Natalie Parker

In recent years, the power of the President has strengthened, with responsibilities that were formerly held with local and state governments and the Legislative Branch being subsumed by the Executive Branch.

One example of such is President Trump鈥檚 recent use of the Executive Order to appropriate federal funds to build a border barrier along the Southern border of the U.S.

To examine whether the Executive Branch overall is too large, I think we should look to see whether it鈥檚 size has grown relative to the other branches of government and then whether state and local governments have also grown relative to the populations that they govern. Ken is correct that the population of the U.S. has grown significantly since the founding of our nation, and so obviously have the number of government administrators. The excerpt below is from the 2012 Census of Governments released by the US Census Bureau. As a note, the next survey will be released later in 2019, according to the Census Bureau.

鈥淚n March 2012, federal, state, and local governments employed 22.0 million people. This is a decrease of 75,913 employees from the last Census of Governments conducted in 2007. The number of state government employees increased by 85,755, or 1.6 percent. Local governments employed 224,354 fewer people, or 1.6 percent, while federal employment increased by 62,686 employees, or 2.3 percent.鈥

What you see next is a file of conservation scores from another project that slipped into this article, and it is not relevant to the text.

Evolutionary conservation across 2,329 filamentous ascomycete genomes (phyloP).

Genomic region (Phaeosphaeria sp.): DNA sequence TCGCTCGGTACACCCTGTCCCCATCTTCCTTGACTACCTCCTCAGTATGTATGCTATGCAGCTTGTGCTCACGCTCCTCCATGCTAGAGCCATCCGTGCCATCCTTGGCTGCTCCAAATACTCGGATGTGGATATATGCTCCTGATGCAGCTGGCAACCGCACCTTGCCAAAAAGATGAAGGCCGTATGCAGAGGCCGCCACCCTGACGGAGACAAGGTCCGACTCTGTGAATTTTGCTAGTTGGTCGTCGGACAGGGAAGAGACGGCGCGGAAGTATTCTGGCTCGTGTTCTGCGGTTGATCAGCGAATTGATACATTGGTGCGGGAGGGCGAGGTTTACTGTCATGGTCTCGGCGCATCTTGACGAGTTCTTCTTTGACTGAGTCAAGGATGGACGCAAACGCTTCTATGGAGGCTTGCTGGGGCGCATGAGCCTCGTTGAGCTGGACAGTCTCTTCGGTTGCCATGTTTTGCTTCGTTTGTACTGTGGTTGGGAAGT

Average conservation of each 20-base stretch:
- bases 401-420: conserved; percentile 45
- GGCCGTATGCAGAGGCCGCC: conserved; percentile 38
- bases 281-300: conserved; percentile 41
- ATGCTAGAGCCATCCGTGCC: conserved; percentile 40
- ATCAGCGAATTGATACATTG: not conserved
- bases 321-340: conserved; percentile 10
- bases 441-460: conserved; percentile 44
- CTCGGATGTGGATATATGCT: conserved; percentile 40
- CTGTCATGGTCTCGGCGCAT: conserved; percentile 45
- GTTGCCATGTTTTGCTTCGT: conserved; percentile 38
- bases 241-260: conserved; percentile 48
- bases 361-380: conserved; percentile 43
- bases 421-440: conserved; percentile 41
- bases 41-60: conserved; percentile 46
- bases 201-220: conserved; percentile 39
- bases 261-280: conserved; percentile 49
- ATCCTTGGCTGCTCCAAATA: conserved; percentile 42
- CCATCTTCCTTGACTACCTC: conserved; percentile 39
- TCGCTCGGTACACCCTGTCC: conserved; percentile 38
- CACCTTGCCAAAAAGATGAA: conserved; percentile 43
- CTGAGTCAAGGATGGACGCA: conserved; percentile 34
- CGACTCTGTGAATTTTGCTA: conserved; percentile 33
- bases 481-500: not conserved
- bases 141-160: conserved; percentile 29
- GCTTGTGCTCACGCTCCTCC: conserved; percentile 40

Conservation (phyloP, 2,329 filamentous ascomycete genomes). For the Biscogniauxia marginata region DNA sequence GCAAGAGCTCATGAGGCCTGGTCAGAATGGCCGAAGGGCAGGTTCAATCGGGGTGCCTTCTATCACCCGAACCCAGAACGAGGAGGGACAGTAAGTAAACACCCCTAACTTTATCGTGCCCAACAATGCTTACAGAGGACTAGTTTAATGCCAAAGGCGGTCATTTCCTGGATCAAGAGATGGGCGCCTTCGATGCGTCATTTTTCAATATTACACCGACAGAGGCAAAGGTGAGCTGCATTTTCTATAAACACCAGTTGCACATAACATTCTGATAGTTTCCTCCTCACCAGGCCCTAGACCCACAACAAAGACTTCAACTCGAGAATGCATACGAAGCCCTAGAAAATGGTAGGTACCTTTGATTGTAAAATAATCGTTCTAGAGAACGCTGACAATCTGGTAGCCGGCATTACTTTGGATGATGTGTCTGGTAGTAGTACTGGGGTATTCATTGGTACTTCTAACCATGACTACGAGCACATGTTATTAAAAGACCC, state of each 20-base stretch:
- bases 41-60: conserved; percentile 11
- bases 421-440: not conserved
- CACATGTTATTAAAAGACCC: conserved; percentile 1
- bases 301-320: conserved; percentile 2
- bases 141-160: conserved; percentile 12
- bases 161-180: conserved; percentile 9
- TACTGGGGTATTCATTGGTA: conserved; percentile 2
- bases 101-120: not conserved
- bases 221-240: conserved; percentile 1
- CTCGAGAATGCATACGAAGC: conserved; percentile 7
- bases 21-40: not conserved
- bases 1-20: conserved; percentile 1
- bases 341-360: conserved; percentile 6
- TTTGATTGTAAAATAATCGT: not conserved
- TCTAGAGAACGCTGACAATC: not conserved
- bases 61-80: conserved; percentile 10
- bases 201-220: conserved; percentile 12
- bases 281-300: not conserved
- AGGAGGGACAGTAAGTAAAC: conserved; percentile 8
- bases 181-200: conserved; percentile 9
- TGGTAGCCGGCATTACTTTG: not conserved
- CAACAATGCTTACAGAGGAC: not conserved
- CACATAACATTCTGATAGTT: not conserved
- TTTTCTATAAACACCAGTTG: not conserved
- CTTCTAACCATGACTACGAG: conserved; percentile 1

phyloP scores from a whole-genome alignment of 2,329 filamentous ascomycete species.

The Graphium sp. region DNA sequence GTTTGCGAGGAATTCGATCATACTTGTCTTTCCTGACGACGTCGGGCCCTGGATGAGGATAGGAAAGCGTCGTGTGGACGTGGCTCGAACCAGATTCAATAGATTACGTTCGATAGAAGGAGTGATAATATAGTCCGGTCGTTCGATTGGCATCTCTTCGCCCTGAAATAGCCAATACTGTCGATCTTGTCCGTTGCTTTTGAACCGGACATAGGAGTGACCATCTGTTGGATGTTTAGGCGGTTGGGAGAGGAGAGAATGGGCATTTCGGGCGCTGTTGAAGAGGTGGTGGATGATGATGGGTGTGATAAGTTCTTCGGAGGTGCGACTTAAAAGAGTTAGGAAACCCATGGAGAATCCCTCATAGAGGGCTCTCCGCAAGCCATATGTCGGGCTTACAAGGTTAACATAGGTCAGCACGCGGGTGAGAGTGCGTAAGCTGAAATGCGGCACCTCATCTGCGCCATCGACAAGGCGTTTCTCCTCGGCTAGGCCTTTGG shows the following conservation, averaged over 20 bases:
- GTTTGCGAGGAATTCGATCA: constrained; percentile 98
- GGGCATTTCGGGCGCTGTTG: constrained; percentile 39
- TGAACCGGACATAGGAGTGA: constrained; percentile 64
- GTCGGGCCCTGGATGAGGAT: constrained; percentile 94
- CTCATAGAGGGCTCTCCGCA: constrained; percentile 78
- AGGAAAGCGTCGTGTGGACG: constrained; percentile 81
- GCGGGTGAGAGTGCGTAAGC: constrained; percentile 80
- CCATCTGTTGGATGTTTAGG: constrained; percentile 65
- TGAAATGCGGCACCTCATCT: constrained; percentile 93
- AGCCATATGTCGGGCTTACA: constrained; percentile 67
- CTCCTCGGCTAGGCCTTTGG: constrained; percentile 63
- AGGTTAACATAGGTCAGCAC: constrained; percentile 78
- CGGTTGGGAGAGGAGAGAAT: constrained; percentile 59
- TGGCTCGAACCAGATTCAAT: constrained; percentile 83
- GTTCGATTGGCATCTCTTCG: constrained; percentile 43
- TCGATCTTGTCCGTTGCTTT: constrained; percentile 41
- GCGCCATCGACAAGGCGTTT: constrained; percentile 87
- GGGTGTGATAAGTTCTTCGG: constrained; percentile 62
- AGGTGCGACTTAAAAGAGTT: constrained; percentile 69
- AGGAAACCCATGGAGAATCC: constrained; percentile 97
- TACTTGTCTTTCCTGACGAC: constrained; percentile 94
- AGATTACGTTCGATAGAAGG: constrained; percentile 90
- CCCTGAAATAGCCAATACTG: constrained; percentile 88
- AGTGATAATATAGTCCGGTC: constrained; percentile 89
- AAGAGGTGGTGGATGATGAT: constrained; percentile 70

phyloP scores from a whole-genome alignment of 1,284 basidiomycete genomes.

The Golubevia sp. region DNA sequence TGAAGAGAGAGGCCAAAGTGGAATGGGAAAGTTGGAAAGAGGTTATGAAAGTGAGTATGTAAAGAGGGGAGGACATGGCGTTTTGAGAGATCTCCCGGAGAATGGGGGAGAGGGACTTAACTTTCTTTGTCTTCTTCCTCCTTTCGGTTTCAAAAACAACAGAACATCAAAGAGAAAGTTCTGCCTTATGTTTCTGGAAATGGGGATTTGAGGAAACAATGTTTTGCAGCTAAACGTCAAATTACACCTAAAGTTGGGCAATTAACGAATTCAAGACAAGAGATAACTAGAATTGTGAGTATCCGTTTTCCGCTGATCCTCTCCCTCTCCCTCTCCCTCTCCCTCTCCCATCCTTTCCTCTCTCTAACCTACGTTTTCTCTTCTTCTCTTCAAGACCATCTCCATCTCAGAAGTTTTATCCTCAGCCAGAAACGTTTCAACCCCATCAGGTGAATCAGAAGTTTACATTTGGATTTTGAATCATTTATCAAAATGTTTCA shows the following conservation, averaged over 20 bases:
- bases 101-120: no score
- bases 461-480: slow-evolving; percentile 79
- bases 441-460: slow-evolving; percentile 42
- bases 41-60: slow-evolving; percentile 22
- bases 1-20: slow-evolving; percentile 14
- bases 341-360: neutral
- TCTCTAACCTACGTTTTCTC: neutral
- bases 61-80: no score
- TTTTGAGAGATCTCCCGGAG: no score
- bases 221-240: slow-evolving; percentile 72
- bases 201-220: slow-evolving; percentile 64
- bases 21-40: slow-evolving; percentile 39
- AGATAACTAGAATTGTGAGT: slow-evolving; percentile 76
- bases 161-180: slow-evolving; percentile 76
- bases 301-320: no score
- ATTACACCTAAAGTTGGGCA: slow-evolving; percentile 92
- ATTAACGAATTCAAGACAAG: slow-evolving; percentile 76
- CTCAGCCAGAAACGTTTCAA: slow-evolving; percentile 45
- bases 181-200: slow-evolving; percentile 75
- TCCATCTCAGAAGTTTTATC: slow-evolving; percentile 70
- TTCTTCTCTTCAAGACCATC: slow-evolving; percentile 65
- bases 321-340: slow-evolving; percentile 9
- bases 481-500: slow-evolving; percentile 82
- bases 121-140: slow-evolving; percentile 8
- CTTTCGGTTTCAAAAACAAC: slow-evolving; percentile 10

The federal government has indeed expanded the services it offers, but arguments continue about privatization and what government services could possibly be delivered more efficiently via the private sector. Ultimately, I believe many powers of the Executive Branch should be shifted back to state and local governments with the Legislative Branch taking a stronger role in execution.

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